The Florida Legislature has embraced many attempts in the past to unduly restrict the rights of potential claimants in medical malpractice cases. Caps on damages, a worthless pre-suit screening process and an abbreviated Statute of Limitations are but a few that have been successfully enacted into Florida state law. During its current session, the Senate Health Regulation Committee has proposed additional measures to both limit damages and deny claimants the right to have a jury determine the outcome of their cases.
Specifically, Senate Bill 1506 permits doctors to require patients to agree to submit any potential negligence claims to arbitration as a prerequisite to obtaining medical care. Through the use of these agreements, doctors will be able to both choose the forum and cap potential economic and non-economic ( ie.” pain and suffering” ) for any future malpractice claims. This provision could also potentially be used to coerce an existing patient to unknowingly accept such limitations by a doctor, hospital or other medical provider who is already aware they have rendered negligent treatment to that patient. While the vast majority of medical care providers would never contemplate such sinister actions, we can assume that some would.Expect this provision to be hidden in the fine print in most, if not all pre-treatment paperwork which new and existing patients will be given to sign before they receive treatment from doctors and hospitals.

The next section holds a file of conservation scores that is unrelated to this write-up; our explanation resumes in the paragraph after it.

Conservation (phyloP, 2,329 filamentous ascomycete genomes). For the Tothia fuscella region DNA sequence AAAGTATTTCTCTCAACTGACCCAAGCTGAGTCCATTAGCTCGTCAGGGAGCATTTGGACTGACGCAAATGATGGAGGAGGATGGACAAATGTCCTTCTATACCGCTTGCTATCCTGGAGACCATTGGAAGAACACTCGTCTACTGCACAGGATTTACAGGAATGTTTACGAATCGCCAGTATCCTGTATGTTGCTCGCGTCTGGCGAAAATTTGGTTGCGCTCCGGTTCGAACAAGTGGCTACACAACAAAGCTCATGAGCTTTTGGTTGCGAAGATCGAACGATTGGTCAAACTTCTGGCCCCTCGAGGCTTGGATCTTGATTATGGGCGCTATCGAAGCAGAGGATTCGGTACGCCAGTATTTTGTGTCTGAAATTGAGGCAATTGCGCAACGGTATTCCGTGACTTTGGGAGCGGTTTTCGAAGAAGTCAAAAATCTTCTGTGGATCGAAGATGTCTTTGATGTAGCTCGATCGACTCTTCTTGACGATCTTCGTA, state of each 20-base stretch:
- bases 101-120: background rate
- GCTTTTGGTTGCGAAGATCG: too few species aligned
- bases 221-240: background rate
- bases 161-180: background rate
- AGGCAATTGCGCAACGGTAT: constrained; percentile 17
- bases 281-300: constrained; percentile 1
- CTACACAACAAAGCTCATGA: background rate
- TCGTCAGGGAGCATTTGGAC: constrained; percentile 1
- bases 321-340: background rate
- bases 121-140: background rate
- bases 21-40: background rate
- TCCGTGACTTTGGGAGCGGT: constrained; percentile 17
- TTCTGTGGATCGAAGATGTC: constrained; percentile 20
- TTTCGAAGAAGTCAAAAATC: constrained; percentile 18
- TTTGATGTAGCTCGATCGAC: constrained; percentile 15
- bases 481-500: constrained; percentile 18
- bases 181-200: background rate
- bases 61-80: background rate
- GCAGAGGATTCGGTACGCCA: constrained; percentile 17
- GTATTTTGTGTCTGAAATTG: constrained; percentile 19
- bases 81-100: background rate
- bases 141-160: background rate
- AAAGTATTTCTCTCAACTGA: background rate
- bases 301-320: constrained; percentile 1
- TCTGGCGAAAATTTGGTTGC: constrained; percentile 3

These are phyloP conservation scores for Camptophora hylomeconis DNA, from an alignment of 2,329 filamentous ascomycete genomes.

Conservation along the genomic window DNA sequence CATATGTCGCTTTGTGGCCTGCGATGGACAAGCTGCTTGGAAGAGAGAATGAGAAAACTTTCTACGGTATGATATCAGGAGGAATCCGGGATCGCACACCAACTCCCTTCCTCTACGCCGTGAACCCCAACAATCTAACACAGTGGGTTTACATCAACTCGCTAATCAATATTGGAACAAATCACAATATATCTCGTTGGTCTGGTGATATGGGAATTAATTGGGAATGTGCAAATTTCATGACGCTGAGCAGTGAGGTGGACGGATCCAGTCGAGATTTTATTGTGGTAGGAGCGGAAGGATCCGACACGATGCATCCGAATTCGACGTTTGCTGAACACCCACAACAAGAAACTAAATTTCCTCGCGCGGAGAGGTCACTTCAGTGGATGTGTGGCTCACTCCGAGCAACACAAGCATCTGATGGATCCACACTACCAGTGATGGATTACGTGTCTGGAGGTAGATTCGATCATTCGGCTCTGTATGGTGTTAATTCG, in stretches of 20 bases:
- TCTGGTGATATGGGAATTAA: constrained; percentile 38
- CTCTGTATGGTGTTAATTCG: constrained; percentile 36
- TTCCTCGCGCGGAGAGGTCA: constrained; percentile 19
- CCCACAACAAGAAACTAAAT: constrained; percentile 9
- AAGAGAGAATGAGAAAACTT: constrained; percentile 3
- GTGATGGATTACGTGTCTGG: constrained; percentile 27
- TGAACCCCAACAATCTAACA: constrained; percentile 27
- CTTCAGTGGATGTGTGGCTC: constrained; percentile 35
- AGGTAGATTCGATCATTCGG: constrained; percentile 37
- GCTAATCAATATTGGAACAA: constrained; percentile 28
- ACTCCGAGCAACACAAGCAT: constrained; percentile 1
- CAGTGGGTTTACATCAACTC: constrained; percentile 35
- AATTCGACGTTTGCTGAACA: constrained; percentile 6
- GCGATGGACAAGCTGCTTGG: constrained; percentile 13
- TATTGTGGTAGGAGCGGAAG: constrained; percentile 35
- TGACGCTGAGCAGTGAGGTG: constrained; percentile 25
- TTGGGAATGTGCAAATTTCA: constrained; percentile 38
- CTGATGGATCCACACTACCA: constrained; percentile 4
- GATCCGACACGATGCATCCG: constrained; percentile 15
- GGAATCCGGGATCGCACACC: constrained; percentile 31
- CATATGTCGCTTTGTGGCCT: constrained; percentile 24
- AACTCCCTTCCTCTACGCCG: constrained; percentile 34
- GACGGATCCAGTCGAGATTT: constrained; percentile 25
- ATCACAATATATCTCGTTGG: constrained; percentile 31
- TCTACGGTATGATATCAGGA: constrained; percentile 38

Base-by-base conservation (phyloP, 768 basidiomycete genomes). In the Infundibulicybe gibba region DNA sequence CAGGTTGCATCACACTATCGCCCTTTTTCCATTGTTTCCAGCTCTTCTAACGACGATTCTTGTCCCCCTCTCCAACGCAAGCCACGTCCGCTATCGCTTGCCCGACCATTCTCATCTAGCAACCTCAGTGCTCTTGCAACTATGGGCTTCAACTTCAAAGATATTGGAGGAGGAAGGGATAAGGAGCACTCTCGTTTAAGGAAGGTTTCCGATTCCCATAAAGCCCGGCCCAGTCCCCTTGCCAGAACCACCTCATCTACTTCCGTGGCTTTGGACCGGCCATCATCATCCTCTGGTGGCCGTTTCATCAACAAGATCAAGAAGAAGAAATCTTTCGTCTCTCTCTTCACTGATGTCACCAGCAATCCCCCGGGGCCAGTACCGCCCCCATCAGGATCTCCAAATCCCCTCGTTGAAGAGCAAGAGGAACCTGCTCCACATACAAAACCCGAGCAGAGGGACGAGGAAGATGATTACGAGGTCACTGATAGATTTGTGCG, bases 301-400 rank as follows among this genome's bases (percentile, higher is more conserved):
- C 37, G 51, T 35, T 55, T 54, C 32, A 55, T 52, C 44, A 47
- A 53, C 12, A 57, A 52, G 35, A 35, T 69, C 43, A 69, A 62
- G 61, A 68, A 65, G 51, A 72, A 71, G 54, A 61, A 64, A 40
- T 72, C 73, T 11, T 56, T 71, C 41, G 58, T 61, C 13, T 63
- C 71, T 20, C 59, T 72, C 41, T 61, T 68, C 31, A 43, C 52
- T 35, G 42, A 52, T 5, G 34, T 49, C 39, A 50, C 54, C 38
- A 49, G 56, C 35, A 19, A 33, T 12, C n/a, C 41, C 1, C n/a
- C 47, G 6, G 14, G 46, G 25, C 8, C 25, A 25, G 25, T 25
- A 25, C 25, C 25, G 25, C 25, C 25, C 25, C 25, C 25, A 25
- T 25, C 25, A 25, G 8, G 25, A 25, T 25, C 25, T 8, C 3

In addition SB 1506 would require that to establish negligence for failure to order additional diagnostic testing ( MRI's, CT Scans, ultrasound, blood testing, etc) the patient would be required to establish negligence by “clear and convincing” evidence, rather than the usual civil proof standard which is by a “preponderance” of the evidence. Statistics show that there has been no “explosion” of malpractice claims which merits the significant changes now being discussed in Tallahassee. In fact,a majority of cases that do proceed to trial result in defense verdicts. Unfortunately, that has not stopped the vigorous lobbying by medical groups to further erode the rights of patients with legitimate injury claims.
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